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Conclusion excerpt

Changing the World: the Future of Nation-building

Nation-building is not new. It is not a transitory topic either. Nation-building is central to the history of American politics and society. From the founding, Americans have been nation-builders. From the founding, Americans have worked at home and abroad to spread a model of united peoples, organized in representative governments, with strong attachments to territory. That is the American creed. That is the history Americans have replayed from the aftermath of the Revolution to the war in Afghanistan.

A society of independent, similar, and cooperative states—that is the consistent American vision of peace and justice, especially in times of extreme threat. Americans seek security and prosperity through efforts at creating political congruence amidst cultural diversity. This vision of a "society of states" is idealistic and realistic, naive and self-serving. It has promoted American profit, as other authors have argued at length. It has also contributed to stability, good governance, and growth in places like the American South and postwar Germany. Many people have embraced the promise of nation-building. Many others have criticized, resisted, and ignored American efforts.

The history of nation-building is filled with conflicts and contradictions. It is a history that defies easy categorization. The long record of nation-building is, in fact, quite mixed. It contains enough hopes and frustrations to inspire both additional efforts and popular discontents. The complex consequences of intervention encourage a recurring cycle of improvements and inadequacies. Nation-building never succeeds sufficiently to convince its critics, nor does it fail enough to put off its promoters. The never-ending controversies over nation-building are what make Americans who they are.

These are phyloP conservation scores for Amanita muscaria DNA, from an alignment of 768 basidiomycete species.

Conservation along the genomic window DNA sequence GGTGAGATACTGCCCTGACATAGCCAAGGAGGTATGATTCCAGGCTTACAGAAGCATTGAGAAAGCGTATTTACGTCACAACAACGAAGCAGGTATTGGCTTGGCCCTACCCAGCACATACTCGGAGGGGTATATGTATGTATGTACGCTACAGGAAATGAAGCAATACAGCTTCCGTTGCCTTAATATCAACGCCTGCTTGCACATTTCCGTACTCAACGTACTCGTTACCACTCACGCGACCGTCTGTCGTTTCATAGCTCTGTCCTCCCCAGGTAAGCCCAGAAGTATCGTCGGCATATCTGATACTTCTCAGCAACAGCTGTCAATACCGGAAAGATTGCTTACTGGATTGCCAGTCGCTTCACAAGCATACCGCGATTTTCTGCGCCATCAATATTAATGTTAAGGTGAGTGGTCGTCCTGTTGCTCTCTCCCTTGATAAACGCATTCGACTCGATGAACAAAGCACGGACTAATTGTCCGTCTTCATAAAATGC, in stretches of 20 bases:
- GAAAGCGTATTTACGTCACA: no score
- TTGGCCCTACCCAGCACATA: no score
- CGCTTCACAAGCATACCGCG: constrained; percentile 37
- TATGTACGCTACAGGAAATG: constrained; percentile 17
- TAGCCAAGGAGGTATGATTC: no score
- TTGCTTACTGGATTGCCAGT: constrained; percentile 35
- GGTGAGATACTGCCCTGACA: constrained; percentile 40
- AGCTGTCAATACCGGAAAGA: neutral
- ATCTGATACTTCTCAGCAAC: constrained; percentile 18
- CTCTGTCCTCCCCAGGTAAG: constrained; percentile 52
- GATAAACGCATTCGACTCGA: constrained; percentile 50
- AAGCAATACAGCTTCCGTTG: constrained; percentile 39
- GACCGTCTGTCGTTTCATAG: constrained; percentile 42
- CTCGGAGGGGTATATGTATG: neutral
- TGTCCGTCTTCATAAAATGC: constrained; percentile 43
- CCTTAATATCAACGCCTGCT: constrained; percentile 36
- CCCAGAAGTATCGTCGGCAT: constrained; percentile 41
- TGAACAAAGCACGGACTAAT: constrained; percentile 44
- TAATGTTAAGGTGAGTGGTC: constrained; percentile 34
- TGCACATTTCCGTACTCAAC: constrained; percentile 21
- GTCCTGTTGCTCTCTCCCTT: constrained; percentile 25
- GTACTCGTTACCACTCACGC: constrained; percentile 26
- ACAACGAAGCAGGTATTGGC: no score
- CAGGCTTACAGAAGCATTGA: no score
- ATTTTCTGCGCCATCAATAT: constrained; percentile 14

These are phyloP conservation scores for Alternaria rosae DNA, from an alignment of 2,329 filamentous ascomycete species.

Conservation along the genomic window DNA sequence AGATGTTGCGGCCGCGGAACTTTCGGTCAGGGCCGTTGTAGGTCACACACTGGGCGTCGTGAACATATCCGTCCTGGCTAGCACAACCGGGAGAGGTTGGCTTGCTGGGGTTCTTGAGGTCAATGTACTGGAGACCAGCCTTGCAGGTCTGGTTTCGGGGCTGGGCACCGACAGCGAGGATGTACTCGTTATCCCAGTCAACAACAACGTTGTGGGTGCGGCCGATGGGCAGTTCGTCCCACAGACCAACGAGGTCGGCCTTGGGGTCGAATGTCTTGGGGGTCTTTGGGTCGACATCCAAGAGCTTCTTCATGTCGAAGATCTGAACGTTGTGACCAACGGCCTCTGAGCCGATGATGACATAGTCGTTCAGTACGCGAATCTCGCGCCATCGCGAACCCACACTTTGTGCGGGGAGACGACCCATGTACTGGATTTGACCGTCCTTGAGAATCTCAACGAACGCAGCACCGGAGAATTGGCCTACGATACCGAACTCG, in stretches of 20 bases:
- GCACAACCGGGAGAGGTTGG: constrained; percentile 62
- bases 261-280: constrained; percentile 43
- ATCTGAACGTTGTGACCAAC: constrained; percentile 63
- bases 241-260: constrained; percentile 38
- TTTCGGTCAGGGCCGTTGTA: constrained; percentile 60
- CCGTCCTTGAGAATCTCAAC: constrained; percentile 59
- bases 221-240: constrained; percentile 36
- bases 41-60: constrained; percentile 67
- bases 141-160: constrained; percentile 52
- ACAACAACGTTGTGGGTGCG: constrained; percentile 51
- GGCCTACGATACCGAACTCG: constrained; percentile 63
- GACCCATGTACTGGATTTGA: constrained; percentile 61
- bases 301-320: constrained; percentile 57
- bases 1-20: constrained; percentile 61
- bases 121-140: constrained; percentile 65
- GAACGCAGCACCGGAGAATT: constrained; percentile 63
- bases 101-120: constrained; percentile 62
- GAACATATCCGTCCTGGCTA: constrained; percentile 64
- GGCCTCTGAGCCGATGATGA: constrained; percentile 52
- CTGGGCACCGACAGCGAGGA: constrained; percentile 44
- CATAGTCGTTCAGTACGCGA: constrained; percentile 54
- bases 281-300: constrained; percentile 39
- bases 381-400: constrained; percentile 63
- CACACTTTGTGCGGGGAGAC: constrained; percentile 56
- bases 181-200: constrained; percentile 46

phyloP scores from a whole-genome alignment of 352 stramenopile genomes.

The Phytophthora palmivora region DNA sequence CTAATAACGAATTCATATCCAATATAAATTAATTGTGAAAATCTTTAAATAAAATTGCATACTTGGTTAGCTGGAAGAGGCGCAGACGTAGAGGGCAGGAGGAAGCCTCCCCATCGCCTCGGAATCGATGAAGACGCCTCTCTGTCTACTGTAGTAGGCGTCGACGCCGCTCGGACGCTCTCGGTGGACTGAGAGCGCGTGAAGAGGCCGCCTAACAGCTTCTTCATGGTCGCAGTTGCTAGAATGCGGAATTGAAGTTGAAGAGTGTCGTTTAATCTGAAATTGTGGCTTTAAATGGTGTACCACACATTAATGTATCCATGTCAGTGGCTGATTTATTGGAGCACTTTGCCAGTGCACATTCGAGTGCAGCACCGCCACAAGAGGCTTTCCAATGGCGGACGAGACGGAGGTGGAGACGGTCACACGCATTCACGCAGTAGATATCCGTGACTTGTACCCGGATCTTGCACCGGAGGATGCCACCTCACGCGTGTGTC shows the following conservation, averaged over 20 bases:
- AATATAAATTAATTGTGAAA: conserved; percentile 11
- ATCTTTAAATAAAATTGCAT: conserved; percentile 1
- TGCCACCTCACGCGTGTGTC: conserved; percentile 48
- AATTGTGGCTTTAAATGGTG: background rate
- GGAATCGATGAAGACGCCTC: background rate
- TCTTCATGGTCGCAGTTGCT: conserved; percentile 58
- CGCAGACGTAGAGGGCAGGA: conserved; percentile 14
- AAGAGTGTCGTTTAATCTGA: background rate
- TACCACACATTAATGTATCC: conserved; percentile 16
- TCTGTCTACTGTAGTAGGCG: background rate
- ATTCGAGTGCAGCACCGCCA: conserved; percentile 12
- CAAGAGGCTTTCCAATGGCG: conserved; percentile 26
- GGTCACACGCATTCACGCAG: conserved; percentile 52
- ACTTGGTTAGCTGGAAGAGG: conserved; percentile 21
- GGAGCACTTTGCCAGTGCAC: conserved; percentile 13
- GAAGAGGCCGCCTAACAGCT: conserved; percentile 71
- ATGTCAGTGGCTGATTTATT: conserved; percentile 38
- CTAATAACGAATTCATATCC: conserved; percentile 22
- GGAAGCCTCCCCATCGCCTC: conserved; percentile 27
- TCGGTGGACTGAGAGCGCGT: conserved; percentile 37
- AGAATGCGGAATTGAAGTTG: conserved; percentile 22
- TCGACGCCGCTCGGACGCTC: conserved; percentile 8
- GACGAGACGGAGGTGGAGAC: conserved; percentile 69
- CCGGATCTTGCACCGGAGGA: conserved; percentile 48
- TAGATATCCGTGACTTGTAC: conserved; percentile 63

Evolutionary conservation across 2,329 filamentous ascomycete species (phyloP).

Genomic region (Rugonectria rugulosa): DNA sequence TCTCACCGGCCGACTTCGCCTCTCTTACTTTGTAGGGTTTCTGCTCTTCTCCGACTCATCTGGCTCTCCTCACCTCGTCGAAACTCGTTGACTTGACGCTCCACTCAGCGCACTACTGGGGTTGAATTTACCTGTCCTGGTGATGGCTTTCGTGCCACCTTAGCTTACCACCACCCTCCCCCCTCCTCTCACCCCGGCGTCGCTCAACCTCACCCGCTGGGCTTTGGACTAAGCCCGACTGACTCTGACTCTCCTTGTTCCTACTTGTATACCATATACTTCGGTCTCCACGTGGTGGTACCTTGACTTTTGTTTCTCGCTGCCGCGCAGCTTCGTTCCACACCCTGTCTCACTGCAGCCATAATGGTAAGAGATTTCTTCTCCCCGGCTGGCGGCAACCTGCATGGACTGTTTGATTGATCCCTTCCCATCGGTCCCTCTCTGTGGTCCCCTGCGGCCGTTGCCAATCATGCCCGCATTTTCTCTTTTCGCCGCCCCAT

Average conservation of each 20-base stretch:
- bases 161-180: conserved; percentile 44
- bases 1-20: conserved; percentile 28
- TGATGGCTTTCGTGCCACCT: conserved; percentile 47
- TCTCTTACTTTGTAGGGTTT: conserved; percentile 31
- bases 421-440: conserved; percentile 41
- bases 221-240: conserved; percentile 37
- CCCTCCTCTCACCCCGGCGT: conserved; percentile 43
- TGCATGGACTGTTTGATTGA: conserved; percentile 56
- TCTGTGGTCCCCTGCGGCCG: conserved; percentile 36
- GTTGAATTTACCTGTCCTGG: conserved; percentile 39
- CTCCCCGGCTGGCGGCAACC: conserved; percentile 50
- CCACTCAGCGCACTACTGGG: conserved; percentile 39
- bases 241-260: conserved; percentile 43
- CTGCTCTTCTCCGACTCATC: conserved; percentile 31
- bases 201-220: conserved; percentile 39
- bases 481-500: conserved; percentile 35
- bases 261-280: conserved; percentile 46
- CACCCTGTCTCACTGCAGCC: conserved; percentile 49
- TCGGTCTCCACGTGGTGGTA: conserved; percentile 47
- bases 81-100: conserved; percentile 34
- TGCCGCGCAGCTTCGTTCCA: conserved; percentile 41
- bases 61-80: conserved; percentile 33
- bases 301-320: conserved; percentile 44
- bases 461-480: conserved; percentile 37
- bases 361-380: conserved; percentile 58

Since the days of George Washington, the United States has contributed to the spread of the nation-state as the most accepted form of political organization on the planet. The genius of this project comes from its encouragement of local autonomy without anarchy, and effective authority without empire.

Nation-building is an effort to nurture behavioral patterns that balance freedom and order, independence and cooperation.

Although Americans frequently push this process along, they have long believed that it is an organic phenomenon—the product of natural human desires and needs. Americans see their own history in their repeated nation-building efforts. They see their own ideals and experiences in their endeavors to remake the world.


Click to learn more about the 5 "P"s of nation-building.

This chapter looks forward to the almost inevitable American nation-building projects of the next decade. The history of the last 200 years cannot assure success, but it can help improve American policies, especially if we follow the "5 Ps."